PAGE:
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EXPLAINER: What makes up the petroleum pricing template?

Oil and gas

From Lagos to Potiskum, Abuja to Enugu, and Port Harcourt to Makurdi, the story is the same. An anticipated increase in petrol price is always unwelcome by most Nigerians

For a vast majority of its 200 million people, cheap fuel is seen as the only benefit from a state that built no social-safety net for its citizens from money made during past oil booms. They couldn’t care less how the price of a litre of petrol is calculated every month using. Petroleum products pricing template.

Components of the template

The price of petrol is sold at filling stations is the sum of the landing cost, wholesale margin, and distribution margins. The wholesale margin is N4.03 while the distribution margins comprise transporters allowance (N3.89), retailer (N6.19), bridging fund (N7.51), marine transport average (N0.15), and admin charge (N1.23).

Landing cost is the sum of all a sellers’ costs associated with a product, from the time they produce the product to the moment it’s in the customer’s hands.

It’s part of other major component costs such as wholesale margin and the distribution margins used by Nigeria’s Petroleum Products Pricing Regulatory Agency (PPPRA) in deriving monthly petrol prices.

How template determines what to subsidised

As of January 7, the cost of petrol plus freight stood at $500.72 per Metric Tonne (MT), translating to N145.62 per litre.
Other cost elements that make up the landing cost include lightering expenses (N4.57), insurance cost (N0.21), Nigerian Ports Authority charge (N2.38), Nigerian Maritime Administration and Safety Agency charge (NIMASA) (N0.23), jetty throughput charge (N1.61), storage charge (N2.58), and financing (N1.33).

Why subsidy is back

The price of crude oil surged by about 45 percent to $58 this year since the end of October 2020, however, the price of petrol has remained unchanged since November 13 2020 when the government made the last increase.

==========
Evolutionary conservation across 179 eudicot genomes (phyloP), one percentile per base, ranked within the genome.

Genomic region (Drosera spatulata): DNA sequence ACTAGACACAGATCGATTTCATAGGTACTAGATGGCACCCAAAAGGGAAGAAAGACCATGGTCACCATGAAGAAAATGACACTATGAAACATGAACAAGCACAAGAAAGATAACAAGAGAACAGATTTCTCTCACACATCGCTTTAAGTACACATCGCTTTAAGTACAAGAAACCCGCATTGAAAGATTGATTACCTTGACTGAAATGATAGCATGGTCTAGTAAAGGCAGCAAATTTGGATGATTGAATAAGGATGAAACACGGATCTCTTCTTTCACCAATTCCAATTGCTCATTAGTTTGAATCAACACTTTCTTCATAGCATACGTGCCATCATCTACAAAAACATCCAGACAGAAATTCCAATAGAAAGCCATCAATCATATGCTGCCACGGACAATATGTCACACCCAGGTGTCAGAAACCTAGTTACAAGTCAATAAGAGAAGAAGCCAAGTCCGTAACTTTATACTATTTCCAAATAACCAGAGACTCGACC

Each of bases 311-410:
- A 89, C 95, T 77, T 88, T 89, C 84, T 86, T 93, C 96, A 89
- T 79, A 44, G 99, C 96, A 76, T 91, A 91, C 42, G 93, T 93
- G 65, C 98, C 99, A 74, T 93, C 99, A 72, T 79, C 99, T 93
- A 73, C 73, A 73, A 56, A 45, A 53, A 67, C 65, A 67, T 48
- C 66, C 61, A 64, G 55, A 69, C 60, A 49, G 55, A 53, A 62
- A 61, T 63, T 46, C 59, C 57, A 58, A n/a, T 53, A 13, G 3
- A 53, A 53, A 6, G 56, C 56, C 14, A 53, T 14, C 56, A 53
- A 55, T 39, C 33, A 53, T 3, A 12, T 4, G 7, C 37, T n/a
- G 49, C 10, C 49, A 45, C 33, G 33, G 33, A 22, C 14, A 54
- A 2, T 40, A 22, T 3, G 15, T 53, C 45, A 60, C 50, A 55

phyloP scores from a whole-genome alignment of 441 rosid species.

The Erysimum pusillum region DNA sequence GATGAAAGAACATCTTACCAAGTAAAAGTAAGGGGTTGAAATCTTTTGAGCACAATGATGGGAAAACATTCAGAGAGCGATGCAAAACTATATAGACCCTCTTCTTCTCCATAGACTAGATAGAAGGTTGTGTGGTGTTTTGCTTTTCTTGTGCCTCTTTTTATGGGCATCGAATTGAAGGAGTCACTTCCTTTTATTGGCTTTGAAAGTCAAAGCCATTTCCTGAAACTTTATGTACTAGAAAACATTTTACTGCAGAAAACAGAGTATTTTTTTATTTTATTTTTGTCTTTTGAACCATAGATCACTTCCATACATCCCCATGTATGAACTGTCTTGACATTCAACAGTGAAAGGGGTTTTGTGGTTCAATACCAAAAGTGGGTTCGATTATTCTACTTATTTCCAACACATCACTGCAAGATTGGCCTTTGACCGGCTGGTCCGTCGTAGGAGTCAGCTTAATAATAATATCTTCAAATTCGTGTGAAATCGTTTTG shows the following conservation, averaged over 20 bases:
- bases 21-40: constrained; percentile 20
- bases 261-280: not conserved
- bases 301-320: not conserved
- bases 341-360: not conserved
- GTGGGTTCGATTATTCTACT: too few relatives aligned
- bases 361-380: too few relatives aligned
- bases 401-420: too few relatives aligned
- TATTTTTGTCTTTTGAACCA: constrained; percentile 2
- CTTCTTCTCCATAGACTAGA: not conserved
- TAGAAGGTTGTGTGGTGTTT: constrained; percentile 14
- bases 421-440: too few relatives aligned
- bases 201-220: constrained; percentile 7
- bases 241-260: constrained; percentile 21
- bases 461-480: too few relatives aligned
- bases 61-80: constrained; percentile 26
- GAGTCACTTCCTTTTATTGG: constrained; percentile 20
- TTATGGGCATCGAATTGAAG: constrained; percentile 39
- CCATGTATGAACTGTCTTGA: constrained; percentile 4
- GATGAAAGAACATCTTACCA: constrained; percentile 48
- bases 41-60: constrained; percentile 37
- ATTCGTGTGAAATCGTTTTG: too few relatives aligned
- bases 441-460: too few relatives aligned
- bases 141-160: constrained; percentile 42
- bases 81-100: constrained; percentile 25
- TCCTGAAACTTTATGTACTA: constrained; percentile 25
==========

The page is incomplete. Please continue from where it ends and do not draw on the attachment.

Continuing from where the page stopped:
Fuel marketers had in December expected another upward adjustment of PMS price to reflect the further rise in crude oil prices.

However, an N5 reduction in petrol price, effective December 14, was announced by the Federal Government, a development that left them reeling in shock and questioning the deregulation of petrol price.

The sustained increase in global crude oil prices has pushed up the landing cost of imported petrol closer to the current pump prices of the product in Nigeria and appears to have triggered a return to the petrol subsidy era.

Read Also: Petroleum Industry Bill: New law to make Nigeria largest crude production hub- Osinbajo

Inefficient infrastructure makes the transfer of petrol costly For most experts, a major concern of the landing cost of PMS from PPPRA is rising Lightering Costs which accounts for about N4.57 on every litre.

Lightering is the cost associated with the transfer of petrol from one vessel (usually the mother vessel) to a smaller vessel (usually called the daughter’s vessel). This is typically done in the open sea with the vessels positioned alongside each other, according to Ogechi Nkwoji, head, economic Intelligence research & Regulation, MOMAN in an article for the organisation’s newsletter.

“If Nigeria’s ports were functional, consumers could be spared this unnecessary expense,” Alao Abiodun, head of energy research at New Nigeria Foundation, an advocacy group exposed to the oil and gas sector said.

According to Nwoji, Apapa, Tincan, and Ijegun areas have some jetties with drafts deep enough to take between 20KT and 100KT vessels. The average draft in Warri can accommodate a 10-15KT vessel, Port Harcourt’s loading bay can accommodate a vessel of between 15-20KT and that of Calabar can only take on a vessel of 5-15KT.

The Apapa jetty in the Lagos area, infrastructure deficit is the major reason why lightering of vessels is done, noted Nwoji.

Other stakeholders complained that PPPRA pricing template uses the higher grade NWE Platts gasoline bought by European buyers while Nigeria imports lower grade gasoline with a higher Sulphur content.

“This grade is at least $25 – 35 cheaper per tonne than the reference-grade,” Abiodun said.

Nigeria has the potential to produce more than 2.5m barrels a day. But it rarely reaches that level because of poor infrastructure, theft, and pipeline sabotage driven by unrest in the oil-rich Niger Delta region.

With State-run refineries operating at zero percent of their 445,000 barrel-a-day capacity; the government then sells the fuel to retailers, which sell on to the public at the subsidised rate of N162 a litre.